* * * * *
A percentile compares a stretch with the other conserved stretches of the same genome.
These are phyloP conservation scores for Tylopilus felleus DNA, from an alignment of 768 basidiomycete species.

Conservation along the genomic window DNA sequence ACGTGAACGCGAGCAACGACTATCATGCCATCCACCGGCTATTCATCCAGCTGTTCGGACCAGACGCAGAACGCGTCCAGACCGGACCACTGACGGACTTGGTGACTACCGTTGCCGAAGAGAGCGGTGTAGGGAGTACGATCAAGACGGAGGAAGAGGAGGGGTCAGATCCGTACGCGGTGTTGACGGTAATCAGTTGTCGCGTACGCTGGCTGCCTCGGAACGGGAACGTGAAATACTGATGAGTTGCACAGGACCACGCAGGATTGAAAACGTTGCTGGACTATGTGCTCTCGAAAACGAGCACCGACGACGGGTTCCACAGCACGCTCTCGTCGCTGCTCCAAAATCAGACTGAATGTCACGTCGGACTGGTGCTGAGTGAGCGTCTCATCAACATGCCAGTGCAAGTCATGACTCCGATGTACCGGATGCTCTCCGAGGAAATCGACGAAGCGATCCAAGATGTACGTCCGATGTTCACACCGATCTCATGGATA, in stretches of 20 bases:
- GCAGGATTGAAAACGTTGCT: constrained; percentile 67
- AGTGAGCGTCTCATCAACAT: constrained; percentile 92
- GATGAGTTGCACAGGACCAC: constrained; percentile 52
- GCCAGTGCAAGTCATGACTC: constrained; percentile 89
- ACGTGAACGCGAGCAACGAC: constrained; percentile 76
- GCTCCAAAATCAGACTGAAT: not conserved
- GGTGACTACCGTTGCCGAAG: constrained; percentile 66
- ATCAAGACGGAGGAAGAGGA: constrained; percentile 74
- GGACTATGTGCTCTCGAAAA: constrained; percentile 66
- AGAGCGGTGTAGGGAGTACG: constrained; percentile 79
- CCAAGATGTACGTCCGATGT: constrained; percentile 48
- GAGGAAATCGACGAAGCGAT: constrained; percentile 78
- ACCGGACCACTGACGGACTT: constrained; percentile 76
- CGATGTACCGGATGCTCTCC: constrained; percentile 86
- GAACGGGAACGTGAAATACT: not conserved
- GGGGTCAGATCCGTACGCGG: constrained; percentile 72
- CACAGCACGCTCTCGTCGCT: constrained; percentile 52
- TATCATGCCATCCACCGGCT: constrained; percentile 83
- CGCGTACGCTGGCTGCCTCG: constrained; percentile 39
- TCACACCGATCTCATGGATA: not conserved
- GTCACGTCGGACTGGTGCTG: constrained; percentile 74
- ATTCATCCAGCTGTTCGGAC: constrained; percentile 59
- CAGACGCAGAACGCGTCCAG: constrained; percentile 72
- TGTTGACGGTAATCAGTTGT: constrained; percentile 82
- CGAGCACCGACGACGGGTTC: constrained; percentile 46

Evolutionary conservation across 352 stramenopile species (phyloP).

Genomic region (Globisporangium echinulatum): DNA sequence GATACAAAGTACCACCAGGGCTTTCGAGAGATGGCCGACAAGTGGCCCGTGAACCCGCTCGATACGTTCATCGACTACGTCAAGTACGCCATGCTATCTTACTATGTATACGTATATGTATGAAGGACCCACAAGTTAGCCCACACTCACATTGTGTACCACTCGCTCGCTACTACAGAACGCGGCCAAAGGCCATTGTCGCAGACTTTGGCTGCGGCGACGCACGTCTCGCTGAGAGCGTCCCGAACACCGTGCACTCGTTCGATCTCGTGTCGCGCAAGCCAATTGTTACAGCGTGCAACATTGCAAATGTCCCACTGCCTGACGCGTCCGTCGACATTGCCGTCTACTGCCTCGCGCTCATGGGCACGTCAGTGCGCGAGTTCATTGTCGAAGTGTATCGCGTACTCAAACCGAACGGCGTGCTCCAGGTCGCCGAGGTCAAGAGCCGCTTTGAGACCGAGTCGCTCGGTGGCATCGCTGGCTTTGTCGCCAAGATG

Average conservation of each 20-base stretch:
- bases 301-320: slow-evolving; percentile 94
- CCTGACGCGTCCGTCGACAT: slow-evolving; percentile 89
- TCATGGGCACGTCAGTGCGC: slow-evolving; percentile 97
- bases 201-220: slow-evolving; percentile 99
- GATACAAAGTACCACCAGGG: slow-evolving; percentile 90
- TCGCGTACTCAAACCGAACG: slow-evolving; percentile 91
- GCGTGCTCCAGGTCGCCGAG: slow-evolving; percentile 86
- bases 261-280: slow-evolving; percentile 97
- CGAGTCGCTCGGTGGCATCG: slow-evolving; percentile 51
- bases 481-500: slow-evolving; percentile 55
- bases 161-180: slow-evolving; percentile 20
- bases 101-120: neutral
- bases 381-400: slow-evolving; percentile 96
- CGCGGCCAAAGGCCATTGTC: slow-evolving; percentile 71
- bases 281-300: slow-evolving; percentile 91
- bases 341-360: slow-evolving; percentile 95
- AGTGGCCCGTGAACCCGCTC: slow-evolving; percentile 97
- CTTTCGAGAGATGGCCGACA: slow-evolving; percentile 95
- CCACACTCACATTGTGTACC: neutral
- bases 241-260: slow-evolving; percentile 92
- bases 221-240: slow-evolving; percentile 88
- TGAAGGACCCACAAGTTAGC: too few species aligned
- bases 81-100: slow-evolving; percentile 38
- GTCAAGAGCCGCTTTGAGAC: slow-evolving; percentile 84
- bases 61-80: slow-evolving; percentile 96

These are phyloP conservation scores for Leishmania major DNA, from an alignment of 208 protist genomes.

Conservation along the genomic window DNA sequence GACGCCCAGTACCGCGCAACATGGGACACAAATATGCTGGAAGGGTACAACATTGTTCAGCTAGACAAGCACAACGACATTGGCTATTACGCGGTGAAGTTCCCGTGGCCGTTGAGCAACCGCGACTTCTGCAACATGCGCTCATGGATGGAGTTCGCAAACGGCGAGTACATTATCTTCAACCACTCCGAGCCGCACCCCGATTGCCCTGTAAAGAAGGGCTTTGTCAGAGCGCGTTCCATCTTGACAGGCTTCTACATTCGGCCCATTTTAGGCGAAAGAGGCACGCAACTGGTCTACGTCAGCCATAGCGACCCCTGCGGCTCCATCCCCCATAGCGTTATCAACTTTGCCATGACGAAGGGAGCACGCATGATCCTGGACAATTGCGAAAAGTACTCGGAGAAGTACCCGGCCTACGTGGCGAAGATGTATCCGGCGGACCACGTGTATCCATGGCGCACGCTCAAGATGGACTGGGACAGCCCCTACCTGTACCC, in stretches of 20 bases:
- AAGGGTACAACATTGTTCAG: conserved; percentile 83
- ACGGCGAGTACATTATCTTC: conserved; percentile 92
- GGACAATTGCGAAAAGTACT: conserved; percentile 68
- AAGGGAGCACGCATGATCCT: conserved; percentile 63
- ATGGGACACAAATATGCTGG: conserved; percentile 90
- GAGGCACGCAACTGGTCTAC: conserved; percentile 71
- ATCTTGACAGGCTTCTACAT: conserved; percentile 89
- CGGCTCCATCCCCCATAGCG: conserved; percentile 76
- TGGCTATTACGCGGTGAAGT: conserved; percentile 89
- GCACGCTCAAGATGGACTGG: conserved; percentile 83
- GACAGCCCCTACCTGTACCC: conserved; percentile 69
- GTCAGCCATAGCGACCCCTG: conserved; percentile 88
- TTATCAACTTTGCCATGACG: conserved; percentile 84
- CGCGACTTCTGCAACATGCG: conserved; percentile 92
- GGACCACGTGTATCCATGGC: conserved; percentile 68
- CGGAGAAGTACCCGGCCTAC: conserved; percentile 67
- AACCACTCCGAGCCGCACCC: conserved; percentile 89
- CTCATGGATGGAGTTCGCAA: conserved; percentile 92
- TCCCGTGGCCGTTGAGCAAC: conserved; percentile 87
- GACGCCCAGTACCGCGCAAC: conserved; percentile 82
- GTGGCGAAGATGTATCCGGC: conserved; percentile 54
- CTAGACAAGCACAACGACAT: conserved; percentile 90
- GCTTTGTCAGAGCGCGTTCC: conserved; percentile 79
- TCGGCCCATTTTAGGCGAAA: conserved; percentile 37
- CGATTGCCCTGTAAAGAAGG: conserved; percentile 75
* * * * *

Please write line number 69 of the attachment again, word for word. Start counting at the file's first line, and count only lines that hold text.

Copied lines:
- GACAGCCCCTACCTGTACCC: conserved; percentile 69